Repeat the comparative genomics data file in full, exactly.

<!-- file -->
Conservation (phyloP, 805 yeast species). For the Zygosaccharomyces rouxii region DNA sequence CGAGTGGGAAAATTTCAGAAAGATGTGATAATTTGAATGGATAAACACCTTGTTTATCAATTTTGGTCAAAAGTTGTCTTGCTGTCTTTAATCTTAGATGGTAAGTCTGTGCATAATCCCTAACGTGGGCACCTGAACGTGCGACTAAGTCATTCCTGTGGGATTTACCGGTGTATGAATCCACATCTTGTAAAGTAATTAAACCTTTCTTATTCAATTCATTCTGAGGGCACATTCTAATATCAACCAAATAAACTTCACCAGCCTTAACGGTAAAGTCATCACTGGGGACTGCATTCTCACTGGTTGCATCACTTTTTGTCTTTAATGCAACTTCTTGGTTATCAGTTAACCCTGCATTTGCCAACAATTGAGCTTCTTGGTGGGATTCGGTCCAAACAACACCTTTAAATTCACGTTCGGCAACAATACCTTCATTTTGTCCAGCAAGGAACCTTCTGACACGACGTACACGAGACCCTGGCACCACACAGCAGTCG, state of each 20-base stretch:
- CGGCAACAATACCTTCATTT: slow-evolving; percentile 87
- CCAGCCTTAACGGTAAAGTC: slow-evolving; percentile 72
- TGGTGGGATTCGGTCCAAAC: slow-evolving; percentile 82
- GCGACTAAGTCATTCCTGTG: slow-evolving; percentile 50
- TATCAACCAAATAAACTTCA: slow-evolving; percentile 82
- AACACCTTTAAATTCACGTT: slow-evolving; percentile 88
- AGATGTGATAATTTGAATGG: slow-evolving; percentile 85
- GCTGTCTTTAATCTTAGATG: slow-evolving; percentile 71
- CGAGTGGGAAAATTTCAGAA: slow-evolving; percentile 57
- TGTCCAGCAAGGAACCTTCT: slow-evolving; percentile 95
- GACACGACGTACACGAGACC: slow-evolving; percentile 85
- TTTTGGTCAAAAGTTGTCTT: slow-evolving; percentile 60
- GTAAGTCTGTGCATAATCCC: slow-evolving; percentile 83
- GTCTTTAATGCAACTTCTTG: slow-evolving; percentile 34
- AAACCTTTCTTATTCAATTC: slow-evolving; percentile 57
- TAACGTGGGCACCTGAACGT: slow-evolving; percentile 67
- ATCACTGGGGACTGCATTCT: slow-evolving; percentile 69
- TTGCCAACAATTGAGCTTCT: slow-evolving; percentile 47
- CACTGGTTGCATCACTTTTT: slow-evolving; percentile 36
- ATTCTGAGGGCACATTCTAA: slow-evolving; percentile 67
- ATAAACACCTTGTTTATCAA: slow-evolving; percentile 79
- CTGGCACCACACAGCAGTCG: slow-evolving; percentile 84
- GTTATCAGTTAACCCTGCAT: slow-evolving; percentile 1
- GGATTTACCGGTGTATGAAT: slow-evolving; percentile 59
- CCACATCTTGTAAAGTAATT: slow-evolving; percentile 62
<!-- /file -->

Conservation (phyloP, 805 yeast species). For the Zygosaccharomyces rouxii region DNA sequence CGAGTGGGAAAATTTCAGAAAGATGTGATAATTTGAATGGATAAACACCTTGTTTATCAATTTTGGTCAAAAGTTGTCTTGCTGTCTTTAATCTTAGATGGTAAGTCTGTGCATAATCCCTAACGTGGGCACCTGAACGTGCGACTAAGTCATTCCTGTGGGATTTACCGGTGTATGAATCCACATCTTGTAAAGTAATTAAACCTTTCTTATTCAATTCATTCTGAGGGCACATTCTAATATCAACCAAATAAACTTCACCAGCCTTAACGGTAAAGTCATCACTGGGGACTGCATTCTCACTGGTTGCATCACTTTTTGTCTTTAATGCAACTTCTTGGTTATCAGTTAACCCTGCATTTGCCAACAATTGAGCTTCTTGGTGGGATTCGGTCCAAACAACACCTTTAAATTCACGTTCGGCAACAATACCTTCATTTTGTCCAGCAAGGAACCTTCTGACACGACGTACACGAGACCCTGGCACCACACAGCAGTCG, state of each 20-base stretch:
- CGGCAACAATACCTTCATTT: slow-evolving; percentile 87
- CCAGCCTTAACGGTAAAGTC: slow-evolving; percentile 72
- TGGTGGGATTCGGTCCAAAC: slow-evolving; percentile 82
- GCGACTAAGTCATTCCTGTG: slow-evolving; percentile 50
- TATCAACCAAATAAACTTCA: slow-evolving; percentile 82
- AACACCTTTAAATTCACGTT: slow-evolving; percentile 88
- AGATGTGATAATTTGAATGG: slow-evolving; percentile 85
- GCTGTCTTTAATCTTAGATG: slow-evolving; percentile 71
- CGAGTGGGAAAATTTCAGAA: slow-evolving; percentile 57
- TGTCCAGCAAGGAACCTTCT: slow-evolving; percentile 95
- GACACGACGTACACGAGACC: slow-evolving; percentile 85
- TTTTGGTCAAAAGTTGTCTT: slow-evolving; percentile 60
- GTAAGTCTGTGCATAATCCC: slow-evolving; percentile 83
- GTCTTTAATGCAACTTCTTG: slow-evolving; percentile 34
- AAACCTTTCTTATTCAATTC: slow-evolving; percentile 57
- TAACGTGGGCACCTGAACGT: slow-evolving; percentile 67
- ATCACTGGGGACTGCATTCT: slow-evolving; percentile 69
- TTGCCAACAATTGAGCTTCT: slow-evolving; percentile 47
- CACTGGTTGCATCACTTTTT: slow-evolving; percentile 36
- ATTCTGAGGGCACATTCTAA: slow-evolving; percentile 67
- ATAAACACCTTGTTTATCAA: slow-evolving; percentile 79
- CTGGCACCACACAGCAGTCG: slow-evolving; percentile 84
- GTTATCAGTTAACCCTGCAT: slow-evolving; percentile 1
- GGATTTACCGGTGTATGAAT: slow-evolving; percentile 59
- CCACATCTTGTAAAGTAATT: slow-evolving; percentile 62